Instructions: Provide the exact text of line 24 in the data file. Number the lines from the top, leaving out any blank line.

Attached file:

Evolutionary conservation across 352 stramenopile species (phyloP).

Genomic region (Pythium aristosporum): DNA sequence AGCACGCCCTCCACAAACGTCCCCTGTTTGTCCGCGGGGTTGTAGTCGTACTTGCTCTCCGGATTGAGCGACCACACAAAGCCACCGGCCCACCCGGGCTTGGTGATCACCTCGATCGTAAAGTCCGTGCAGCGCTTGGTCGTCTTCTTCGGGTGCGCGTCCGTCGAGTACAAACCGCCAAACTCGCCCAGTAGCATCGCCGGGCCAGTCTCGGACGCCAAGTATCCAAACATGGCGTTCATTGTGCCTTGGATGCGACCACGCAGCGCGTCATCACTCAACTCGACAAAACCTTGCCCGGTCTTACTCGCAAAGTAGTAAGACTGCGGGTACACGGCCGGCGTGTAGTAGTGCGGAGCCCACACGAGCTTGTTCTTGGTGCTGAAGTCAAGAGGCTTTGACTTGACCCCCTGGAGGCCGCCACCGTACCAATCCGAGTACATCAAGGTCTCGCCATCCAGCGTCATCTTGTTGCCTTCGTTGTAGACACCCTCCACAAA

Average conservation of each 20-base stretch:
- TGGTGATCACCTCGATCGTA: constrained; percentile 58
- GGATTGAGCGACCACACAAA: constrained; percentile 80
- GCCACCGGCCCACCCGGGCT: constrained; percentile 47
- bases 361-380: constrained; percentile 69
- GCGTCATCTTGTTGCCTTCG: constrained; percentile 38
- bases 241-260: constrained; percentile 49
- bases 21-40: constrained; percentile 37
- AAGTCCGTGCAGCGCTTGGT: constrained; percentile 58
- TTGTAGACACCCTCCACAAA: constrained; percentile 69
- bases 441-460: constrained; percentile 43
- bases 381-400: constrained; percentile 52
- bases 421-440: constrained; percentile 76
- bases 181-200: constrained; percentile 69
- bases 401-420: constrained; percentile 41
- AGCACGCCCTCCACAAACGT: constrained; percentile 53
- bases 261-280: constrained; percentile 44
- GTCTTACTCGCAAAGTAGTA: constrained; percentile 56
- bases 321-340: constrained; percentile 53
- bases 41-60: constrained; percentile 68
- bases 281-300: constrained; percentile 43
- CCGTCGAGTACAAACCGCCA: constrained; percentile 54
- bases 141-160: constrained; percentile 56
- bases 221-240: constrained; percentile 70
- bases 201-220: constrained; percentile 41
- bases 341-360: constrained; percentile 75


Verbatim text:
- CCGTCGAGTACAAACCGCCA: constrained; percentile 54